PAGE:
Investors Are Still Scared of Funds

Allocation and equity funds struggled with outflows in October, while fixed income made a (modest) comeback

Sunniva Kolostyak 29 November, 2022 | 9:22AM
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While October wasn’t as tough for UK funds as September, it was far from plain sailing.

According to Morningstar data, UK-domiciled funds saw £5.5 billion in net outflows last month, continuing a streak of net outflows lasting six months.

The latest report from Morningstar’s manager research team reveals equity and allocation funds drove outflows, with withdrawals worth £2.9 billion and £2.8 billion, respectively. This is the largest outflow for allocation strategies in over 10 years.

Meanwhile, it was also the seventh month of outflows for equity funds. In the past 12 months, investors have redeemed £28 billion from the category, which is worth about £787 billion in total.

Still, the outflows were not as bad as September, where we recorded withdrawals of £11.25 billion – the biggest outflow in 10 years. Equity funds alone accounted for £8 billion of the total that month, eclipsing the August record of £5.2 billion.

Onto more positive news: unlike last month, some categories did come back into inflow territory, and they included fixed income. With modest inflows of £308 million, it’s recouping some of the £659 million outflows in September.

Things do get a little more nuanced when we look at the segments within the different bond categories. £470 million was added to the GBP Corporate Bonds category, making it the third most popular overall, while Sterling Hedged Global Flexible bond was the third most unpopular with outflows of £1.25 billion.

Sustainable funds are also back in positive flow territory. Those categorised as sustainable attracted £2.7 billion, while those without that distinction had £8.2 billion in outflows.

Passive strategies also saw record numbers: these normally-popular vehicles had their largest net redemption in over 10 years. But despite seeing investors withdraw £1.6 billion, they have attracted £2.3 billion over the past 12 months. Active funds, on the other hand, have lost a whopping £20.9 billion over the same period – and £3.9 billion in October alone.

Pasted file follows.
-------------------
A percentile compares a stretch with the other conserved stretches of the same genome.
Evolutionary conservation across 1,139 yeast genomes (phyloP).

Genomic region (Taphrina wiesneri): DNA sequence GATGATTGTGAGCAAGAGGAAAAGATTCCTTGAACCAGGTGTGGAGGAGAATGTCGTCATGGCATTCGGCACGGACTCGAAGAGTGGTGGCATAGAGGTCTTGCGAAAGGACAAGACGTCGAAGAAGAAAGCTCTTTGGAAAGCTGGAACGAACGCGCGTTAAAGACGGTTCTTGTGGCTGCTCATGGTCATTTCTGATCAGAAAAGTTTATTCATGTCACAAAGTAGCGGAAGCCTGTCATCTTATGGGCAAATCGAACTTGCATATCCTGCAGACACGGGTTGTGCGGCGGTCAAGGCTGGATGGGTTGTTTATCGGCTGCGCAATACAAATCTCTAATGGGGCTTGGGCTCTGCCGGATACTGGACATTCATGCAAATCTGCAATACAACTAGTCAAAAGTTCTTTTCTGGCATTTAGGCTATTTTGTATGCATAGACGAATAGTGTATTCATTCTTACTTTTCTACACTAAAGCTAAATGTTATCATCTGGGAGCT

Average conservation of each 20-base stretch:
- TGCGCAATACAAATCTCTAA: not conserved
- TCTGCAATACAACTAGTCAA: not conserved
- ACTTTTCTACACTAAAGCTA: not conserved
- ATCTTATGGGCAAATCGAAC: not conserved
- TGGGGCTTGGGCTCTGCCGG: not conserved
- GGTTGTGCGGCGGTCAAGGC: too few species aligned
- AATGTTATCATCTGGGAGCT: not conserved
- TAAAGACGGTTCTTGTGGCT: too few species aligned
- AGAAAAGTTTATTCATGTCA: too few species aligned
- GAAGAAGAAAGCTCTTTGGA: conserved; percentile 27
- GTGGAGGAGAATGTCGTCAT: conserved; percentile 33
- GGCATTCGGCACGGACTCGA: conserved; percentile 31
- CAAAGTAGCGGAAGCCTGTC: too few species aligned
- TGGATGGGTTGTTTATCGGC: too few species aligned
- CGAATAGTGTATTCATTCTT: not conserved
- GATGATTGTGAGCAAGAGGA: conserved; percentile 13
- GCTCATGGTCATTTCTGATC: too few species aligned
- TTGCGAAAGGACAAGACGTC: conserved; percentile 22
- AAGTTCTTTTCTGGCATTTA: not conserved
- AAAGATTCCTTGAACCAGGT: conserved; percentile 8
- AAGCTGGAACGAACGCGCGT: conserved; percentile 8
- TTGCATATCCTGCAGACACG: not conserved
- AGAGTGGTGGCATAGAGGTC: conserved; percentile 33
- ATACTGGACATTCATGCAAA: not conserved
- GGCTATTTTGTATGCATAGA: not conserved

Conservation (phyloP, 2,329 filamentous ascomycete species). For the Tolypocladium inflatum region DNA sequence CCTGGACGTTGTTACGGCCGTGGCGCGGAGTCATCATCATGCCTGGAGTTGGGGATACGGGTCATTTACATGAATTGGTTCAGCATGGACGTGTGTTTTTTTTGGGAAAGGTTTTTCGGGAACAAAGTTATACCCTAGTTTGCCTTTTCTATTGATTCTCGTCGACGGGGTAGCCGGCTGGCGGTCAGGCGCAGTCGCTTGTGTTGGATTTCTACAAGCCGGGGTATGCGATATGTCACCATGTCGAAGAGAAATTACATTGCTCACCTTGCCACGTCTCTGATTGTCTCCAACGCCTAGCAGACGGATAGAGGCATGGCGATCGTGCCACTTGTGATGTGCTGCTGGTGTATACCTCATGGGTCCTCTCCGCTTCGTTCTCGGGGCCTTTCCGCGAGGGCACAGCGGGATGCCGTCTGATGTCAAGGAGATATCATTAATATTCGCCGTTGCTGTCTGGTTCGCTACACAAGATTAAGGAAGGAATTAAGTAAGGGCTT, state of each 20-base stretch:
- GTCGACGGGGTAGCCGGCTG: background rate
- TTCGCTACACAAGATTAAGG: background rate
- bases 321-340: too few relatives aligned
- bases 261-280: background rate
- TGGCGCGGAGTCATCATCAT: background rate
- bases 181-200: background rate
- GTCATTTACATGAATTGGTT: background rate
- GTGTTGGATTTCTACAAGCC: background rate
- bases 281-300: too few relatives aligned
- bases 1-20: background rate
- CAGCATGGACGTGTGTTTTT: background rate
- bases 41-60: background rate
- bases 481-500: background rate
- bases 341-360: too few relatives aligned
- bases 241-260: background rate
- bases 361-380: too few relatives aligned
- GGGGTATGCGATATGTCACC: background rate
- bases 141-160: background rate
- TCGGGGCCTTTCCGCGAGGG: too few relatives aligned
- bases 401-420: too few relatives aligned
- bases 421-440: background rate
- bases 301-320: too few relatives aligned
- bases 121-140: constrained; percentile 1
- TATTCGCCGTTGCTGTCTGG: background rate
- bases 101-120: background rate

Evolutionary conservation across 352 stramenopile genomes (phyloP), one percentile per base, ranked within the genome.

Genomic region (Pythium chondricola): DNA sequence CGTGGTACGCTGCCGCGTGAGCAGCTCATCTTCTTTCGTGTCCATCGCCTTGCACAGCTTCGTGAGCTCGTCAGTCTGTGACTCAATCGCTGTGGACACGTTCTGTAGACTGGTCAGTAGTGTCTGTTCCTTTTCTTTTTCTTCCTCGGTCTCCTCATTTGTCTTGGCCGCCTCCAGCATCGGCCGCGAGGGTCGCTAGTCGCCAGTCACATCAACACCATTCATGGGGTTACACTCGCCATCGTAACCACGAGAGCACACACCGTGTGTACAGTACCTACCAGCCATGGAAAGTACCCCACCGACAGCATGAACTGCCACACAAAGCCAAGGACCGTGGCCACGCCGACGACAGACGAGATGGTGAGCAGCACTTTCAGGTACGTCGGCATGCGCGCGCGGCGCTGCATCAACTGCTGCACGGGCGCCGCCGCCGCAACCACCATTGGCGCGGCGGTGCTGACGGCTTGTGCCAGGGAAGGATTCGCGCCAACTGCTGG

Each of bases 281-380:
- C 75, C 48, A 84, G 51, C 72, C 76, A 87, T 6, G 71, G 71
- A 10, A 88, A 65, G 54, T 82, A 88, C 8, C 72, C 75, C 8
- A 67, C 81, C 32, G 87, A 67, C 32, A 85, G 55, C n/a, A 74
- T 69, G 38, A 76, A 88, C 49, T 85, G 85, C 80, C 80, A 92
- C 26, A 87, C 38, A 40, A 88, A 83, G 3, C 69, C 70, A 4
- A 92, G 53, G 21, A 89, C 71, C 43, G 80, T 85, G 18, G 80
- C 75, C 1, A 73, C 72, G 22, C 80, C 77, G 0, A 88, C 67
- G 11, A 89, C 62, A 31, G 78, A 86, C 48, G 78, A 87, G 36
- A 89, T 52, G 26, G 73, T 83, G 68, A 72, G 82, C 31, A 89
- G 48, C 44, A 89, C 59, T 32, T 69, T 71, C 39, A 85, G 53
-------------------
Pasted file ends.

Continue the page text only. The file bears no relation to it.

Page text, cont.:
As mentioned, GBP corporate bond funds proved popular – in fact, the category saw its largest inflow since June 2020. HSBC Corporate Bond, the fifth most popular fund of the month, alone contributed £210 million to the net £470 million that went into the category.

Meanwhile, the GBP flexible allocation category, home to all five of the funds with the largest outflows in October, recorded its largest outflow in over 10 years: £2.33 billion. Least popular of all was Baillie Gifford Diversified Growth with £452 million in net redemption.

For Baillie Gifford, the suffering doesn’t end there either. With almost £9 billion in outflows in 12 months it’s been a difficult year for the Scottish fund house, and October provided the highest net outflow in over 10 years, at £1.95 billion. It also had one more fund in the bottom five: Baillie Gifford Multi Asset Growth saw outflows of £371 million.

Abrdn’s luck, however, changed last month. Like Baillie Gifford, the group has struggled with large outflows all year. The company’s shares have also been under pressure, attracting the attention of short sellers, and in a further blow, it was demoted from the FTSE 100 in late summer. But, it accounts for two of the most popular funds in October – abrdn American Equity Tracker and abrdn Asia Pacific ex-Japan Tracker. Plus, it saw its largest inflow in over a year, totalling £752 million, and was the most popular fund group overall. For more on Abrdn's likely re-entrance to the FTSE 100, keep an eye on our site. 

Following suit were Legal & General and Royal London, with £526 million and £389 million net subscriptions respectively. The latter had the most popular fund of the month, which accounted for much of the total inflows: Royal London Short Term Money Market had £383 million in inflows.

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Sunniva Kolostyak

Sunniva Kolostyak  is data journalist for

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